Paper ID: | 1430 |
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Title: | Statistical Inference for Pairwise Graphical Models Using Score Matching |

This paper develops an analysis in terms of asymptotic normality for a single edge parameter in graphical models using the Hyvarinen scoring rule. The Hyvarinen scoring rule means the log-partition function does not need to be known and consequently applies in settings where errors may be made in the model selection process. Section 4 provides the main theoretical result, asymptotic normality under two conditions, an assumption on the sparsity level and a sparse eigenvalue condition.

This paper addresses a relevant problem of proving asymptotic normality and consequently confidence intervals for learning edge parameters for pairwise graphical models. The score matching approach which has received recent interest overcomes the challenging of requiring knowledge of the log-partition function which is a useful contribution. The proofs appear to be correct but in Section 4.1, a slightly greater discussion on comparison of proof techniques in prior work that considers score-matching and confidence intervals in high-dimensional statistics would be useful. I believe this is a useful contribution to the graphical model learning and high-dimensional statistics communities.

2-Confident (read it all; understood it all reasonably well)

This paper studies the problem of estimating parameters in a pairwise graphical model and constructing confidence intervals for the parameters. As part of this an asymptotically normal estimator is constructed. The key progress made in this paper is that inference (i.e., confidence intervals) is done in a setting where computation of basic quantities (e.g. partition function) is intractable. (In contrast, for Gaussian graphical model one can efficiently compute the normalizing constant.) Specifically, an estimator based on Hyvarinen score is given for estimation of a single edge in the pairwise undirected graphical model. The new scoring rule uses the conditional density of two variables given the rest. A first step forms a preliminary Markov blanket for a pair of variables, and the estimator then re-optimizes over parameter value, which has a sort of decoupling effect. The estimator is shown to satisfy asymptotic normality subject to regularity assumptions on the model (Corollary 2). Finally, experiments on simulated data show the estimator behaves as one would expect, and an experiment on protein signaling data agrees with results from previous papers analyzing that dataset. The estimator is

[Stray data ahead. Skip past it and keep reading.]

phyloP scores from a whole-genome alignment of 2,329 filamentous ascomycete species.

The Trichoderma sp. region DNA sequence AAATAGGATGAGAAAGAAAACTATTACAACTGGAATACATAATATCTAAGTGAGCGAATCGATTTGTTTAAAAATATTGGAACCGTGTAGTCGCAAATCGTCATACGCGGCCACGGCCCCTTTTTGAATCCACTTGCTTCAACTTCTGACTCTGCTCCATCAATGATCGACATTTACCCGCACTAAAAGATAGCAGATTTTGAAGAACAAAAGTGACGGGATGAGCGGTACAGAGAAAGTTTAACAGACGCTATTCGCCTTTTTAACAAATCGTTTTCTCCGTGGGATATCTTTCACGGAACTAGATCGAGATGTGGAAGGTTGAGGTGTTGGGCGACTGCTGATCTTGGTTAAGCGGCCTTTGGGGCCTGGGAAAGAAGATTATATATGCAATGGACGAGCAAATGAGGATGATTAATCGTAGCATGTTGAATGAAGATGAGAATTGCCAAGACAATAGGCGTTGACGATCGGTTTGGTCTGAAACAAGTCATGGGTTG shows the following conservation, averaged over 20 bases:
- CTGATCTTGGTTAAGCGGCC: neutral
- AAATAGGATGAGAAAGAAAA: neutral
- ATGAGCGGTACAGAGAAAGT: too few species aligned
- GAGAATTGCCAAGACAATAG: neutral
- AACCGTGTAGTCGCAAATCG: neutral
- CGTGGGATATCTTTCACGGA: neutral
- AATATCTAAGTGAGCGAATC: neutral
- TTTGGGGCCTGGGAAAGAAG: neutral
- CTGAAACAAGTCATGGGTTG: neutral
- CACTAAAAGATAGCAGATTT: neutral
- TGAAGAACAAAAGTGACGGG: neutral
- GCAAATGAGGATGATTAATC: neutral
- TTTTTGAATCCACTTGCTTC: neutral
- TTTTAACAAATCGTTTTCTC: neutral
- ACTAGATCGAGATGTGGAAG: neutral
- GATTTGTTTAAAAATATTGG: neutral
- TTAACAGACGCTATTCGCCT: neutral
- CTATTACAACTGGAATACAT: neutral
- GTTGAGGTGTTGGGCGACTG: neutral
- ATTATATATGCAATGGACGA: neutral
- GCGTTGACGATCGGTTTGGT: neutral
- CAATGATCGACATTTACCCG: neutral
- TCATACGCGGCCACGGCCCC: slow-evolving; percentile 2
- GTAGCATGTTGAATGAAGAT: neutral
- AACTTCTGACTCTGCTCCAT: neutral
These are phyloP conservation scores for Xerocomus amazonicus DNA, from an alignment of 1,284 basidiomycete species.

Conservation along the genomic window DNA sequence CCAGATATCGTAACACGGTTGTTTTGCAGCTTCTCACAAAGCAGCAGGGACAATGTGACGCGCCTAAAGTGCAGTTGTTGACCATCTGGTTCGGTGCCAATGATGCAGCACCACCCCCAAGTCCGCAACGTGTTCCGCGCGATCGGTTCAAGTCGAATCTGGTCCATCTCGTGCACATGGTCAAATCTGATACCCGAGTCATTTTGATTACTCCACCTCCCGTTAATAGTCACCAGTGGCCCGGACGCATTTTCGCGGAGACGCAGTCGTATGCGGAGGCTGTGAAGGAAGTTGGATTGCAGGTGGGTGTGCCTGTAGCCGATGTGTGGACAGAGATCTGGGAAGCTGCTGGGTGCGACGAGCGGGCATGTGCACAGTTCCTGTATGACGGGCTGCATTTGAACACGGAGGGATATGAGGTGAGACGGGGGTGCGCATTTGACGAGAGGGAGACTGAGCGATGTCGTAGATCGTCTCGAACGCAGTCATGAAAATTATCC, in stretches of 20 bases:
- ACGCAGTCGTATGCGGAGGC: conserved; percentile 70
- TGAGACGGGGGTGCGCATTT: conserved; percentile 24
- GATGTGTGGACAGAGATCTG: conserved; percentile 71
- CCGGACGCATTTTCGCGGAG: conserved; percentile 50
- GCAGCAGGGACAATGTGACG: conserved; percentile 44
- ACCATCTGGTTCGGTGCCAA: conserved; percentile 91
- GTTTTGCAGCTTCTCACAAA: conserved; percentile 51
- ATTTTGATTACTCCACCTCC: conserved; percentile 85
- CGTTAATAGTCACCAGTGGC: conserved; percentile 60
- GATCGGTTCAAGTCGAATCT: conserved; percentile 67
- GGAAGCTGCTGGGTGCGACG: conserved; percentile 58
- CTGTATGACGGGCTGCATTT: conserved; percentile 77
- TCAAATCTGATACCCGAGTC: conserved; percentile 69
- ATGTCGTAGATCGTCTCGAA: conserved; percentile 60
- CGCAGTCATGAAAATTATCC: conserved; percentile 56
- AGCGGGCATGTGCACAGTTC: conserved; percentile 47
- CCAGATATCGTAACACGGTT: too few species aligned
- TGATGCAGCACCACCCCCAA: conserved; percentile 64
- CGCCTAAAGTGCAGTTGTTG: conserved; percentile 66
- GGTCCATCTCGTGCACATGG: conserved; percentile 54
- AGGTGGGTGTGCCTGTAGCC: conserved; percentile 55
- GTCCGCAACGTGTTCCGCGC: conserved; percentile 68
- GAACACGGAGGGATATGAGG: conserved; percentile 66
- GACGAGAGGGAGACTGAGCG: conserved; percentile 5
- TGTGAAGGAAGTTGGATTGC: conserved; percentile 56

This paper was a pleasure to read: the results address a problem of significant interest, the writing is excellent, and the overall level of scholarship is high with context and background carefully placed within the broader literature. The proofs are fairly simple, making good use of existing technology developed in the cited work, but the estimator is novel. It would be nice to remark if possible on what does the assumption SE (line 176) really mean as far as modeling power of the model.

2-Confident (read it all; understood it all reasonably well)

The paper presents a novel inference procedure for pairwise graphical models based on score matching. The proposed method is applicable to a variety of graphical models, going beyond the typical Gaussian case. Theory is very elegant. Illustrations using simulated data and real data are also very clear and convincing. Overall, this is an excellent paper with a novel method and good presentation.

A few minor concerns are: (1) In Corollary 2, one condition is that (s\log p)^2/n = o(1). Here is s the same as the one defined on page 2 line 33? If so, then s is a very large parameter. I wonder is the s in this Corollary be the sparsity parameter m. (2) The simulations reveal very good performance of the proposed method. Do you have any results of comparing the current method with existing methods, especially since there are available works under the Gaussian graphical models settings? Notations: (1) In Theorem 1 and Corollary 2, what is the vector w^*? Although it can be seen from the proof later what w is, it might be good to introduce the notation while presenting the main results. (2) In Corollary 2 line 195 definition of V: it should be E[\sigma_n]^{-2}. (3) The first line of equation (12) on page 6: tilde w rather than tilde w ^*. (3) Lemma 7 statement of the main equation: it should be tilde w - w^*. (4) Lemma 8 proofs line 378 first line of the equation: it should be w^*. Grammatical errors: (1) line 97 page 3: shown to be asymptotically ... (2) line 254 page 7: We should point out that ...